You need to have an API key for it, which you get at http://code.google.com/apis/maps/signup.html. Continue reading
Location based services needs to be switched on
Inspired by the question in the http://fanbóys.org/ podcast, I will write down, what I have up and running for over two years now.
Goal: Have a background method running, which collects your location during the day and displays it on a map and has some export functionality.
Ingredients: An Apple iPhone, an Apple ID, activated Find My iPhone, a LAMP system and additional Google Maps. Continue reading
Just|Mobile Gum Plus Power Pack
Just got my hands on this little beauty. Charges via MiniUSB and delivers power via USB port to charge your iPhone or Mifi or whatever needs to be charged.
It does charge your iPhone4 up to three times. The 4400mAh capacity is delivered as 1000 mA.
The power pack comes with iPhone charging cable, USB charging cable and a nifty carrying pouch.
Just found DAViCAL and will have a look into this soon.
The idea of behind the way multitasking is handle in iOS, is to keep the battery life in a good shape and just keep the tcp sockets so far connected to wake the application, when something is happening on the connection.
The most VoIP application are using SIP, which is normally running on udp. And udp is not available for backgrounded application. So you might also get SIP via tcp, which has it‘s own merits and caveats.
SIP uses udp for the low latency and jitter purpose. It usually is okay for a listener, if some of the packets never made it to you and are dropped. We are all used to bad lines, we do not rely on perfect transmission. Means, it‘s fine to get crystal clear lines, but we also understand the opposite, if the drops are below a certain limit. udp is just build for that purpose.
Tcp on the other hand does retransmit packets until they reached the target, even if it has to stop the transmitting until this one piece of information has travelled. So with sip over tcp, the problem is not that we hear a bad line, but we could hear paused conversation, like stop and go on the highway.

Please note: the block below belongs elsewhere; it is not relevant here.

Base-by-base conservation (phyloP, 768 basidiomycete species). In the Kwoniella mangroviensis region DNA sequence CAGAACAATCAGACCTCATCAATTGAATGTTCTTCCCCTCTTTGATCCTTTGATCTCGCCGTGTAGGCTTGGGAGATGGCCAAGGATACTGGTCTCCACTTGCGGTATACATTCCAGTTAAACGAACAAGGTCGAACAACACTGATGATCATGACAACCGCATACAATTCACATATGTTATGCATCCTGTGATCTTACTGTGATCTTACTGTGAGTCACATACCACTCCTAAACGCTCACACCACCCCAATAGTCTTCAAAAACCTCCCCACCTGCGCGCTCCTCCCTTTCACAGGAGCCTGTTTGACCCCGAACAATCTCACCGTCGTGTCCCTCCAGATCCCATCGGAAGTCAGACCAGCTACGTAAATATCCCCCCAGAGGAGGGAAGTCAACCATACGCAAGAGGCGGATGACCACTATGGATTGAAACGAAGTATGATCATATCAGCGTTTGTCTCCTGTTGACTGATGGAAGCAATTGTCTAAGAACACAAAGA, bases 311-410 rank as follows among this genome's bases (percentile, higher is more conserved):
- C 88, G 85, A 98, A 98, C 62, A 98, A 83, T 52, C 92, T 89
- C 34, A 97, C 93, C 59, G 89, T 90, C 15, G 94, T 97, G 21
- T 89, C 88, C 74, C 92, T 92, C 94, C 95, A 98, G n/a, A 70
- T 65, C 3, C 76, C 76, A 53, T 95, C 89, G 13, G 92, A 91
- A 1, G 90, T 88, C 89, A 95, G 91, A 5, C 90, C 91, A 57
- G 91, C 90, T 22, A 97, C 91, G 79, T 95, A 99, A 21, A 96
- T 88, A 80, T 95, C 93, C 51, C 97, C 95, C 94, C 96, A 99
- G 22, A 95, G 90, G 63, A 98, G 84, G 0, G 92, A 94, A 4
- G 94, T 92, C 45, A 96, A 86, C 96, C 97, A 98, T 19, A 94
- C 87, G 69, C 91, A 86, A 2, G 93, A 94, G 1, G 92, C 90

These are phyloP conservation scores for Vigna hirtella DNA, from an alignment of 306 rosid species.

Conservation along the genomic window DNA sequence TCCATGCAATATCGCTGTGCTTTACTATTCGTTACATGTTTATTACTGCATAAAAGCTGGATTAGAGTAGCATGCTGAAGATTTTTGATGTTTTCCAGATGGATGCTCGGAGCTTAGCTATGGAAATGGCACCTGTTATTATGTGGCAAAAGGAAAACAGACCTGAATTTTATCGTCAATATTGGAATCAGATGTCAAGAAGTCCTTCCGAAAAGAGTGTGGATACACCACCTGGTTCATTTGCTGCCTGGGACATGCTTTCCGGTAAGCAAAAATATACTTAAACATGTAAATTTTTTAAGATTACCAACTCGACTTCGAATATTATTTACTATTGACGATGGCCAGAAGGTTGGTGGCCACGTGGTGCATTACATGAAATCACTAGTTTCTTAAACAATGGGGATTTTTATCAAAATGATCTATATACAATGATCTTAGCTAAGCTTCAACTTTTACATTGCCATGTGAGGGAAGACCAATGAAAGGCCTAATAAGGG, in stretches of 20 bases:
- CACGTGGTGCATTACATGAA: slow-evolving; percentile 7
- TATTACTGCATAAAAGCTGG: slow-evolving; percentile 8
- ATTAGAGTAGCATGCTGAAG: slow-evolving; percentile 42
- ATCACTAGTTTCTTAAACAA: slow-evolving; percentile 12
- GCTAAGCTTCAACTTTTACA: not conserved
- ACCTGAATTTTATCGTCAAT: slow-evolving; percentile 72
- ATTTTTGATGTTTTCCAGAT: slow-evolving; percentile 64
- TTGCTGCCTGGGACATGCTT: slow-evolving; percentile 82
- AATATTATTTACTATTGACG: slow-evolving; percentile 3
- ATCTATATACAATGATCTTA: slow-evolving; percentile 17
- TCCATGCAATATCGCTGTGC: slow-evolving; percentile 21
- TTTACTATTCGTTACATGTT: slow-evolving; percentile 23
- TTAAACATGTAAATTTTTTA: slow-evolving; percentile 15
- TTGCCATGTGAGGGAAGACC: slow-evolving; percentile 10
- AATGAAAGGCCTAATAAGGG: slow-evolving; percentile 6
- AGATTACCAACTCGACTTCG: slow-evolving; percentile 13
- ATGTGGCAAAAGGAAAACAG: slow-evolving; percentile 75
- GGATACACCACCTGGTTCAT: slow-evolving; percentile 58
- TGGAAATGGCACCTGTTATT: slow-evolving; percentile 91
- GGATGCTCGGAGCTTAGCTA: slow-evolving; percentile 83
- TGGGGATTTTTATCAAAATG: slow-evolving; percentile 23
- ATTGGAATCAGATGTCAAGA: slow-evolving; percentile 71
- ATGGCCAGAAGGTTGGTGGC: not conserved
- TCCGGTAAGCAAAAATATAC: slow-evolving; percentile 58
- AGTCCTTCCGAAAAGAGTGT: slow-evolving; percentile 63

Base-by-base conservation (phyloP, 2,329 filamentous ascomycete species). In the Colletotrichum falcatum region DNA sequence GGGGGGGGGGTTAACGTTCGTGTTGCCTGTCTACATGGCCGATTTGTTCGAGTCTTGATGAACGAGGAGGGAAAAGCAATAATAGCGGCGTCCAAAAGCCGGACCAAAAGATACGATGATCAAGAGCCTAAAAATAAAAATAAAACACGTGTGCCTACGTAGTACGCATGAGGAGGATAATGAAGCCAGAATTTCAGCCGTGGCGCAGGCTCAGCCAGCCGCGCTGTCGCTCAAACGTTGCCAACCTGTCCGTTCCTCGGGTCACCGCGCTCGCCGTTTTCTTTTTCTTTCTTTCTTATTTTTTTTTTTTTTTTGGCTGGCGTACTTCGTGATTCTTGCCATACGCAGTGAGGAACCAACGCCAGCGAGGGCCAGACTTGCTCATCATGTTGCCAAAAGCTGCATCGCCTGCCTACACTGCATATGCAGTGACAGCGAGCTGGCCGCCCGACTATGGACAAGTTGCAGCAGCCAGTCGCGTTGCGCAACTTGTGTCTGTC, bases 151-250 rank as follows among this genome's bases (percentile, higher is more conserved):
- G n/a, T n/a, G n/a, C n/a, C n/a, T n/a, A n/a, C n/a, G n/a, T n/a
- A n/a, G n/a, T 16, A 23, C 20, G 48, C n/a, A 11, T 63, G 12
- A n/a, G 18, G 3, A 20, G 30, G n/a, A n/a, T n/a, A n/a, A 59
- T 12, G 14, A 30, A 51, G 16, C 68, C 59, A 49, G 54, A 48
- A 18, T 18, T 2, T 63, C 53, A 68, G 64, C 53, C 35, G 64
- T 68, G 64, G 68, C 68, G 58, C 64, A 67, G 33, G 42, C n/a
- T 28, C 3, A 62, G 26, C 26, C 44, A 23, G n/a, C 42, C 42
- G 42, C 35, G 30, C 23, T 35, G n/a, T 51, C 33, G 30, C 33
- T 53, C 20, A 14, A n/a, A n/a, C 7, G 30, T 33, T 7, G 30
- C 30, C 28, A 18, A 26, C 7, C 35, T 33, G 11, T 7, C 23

If these stops getting above a level, our communication breaks down.
Technically there are some ways around this problem.
- Easiest way would be, not to stop the application. No background, no multicast, but working VoIP phone.
- Next idea: Use the tcp variant, which works perfect in public reachable networks. It will not work through nat or double nat setups and although not in vpn setups. But, we have multicast. And you should not leave the wifi you logged into the VoIP application, as the socket keeps that IP. So if you fallback to 3G or GSM, the connection is broke.
- Use of push notification. That could solve this disconnection bug of the previous idea. But you still need to have a public visible for VoIP server. No nat, double nat or vpn setups. And the biggest problem of all, you are going to give the push notification provider (aka your sip app programmer) your login in credentials to your sip account to be your proxy.
- So this is the setup I‘ll use to have a work around. My asterisk box notifies me via XMPP (jabber) of incoming phones calls. These jabber messages are using push notification to get to my jabber app (IM+). For privacy concerns, I have setup an extra account just for this. When I tap on the dialer number, I‘ll copy‘n‘paste them into the voip application, which uses my already discussed secure vpn sip connection. Not perfect, but working.
- One future way out of this would be IPV6, as there are no need for nat-ing and we could use IPSEC for encryption. iOS4.x supports IPV6 already….
this is an update to my previous entry, and does explain the architecture and all the steps you’ll need to set it up.
We make use of the pptp capabilities of iOS and build an pptp tunnel to a fixed server @.
From there we have an openvpn tunnel to our asterisk box *, which has ISDN links to the PSTN.
Routing makes shure, that all SIP traffic is shoveled between the endpoints.
Voilà encrypted calls, with your favourite SIP app.
encrypted calls with iPhone and Asterisk
Visited the iPhonedDevCamp in Munich today. Very nice.
Finally after the launch of OS 3.0 for the iPhone, the Application IM+ updates to Version 3.1. push notifications are not done via email anymore, they now use Apples push notification service. Continue reading
Part 1 of Geocaching with the iPhone
How to use Maps to find your cache
Maps does not have any direct support with the geocaching.com site. Nor any support for paperless geocaching. But if you have your coordinates with you, you are not lost. Maps accept the following as a valid coordinate entry:
48 09.423 11 23.648 (which translates into N 48° 09.423′ and E 11° 23.648′)
I generated a small presentation on how to connect an IPhone with an Asterisk server through pptp VPN.
Watch this short presentation Secure IPhone
or see the complete story with tutorial videos: I generated a small presentation on how to connect an IPhone with an Asterisk server through pptp VPN.
Watch this short presentation Secure IPhone
or see the complete story with tutorial videos: Continue reading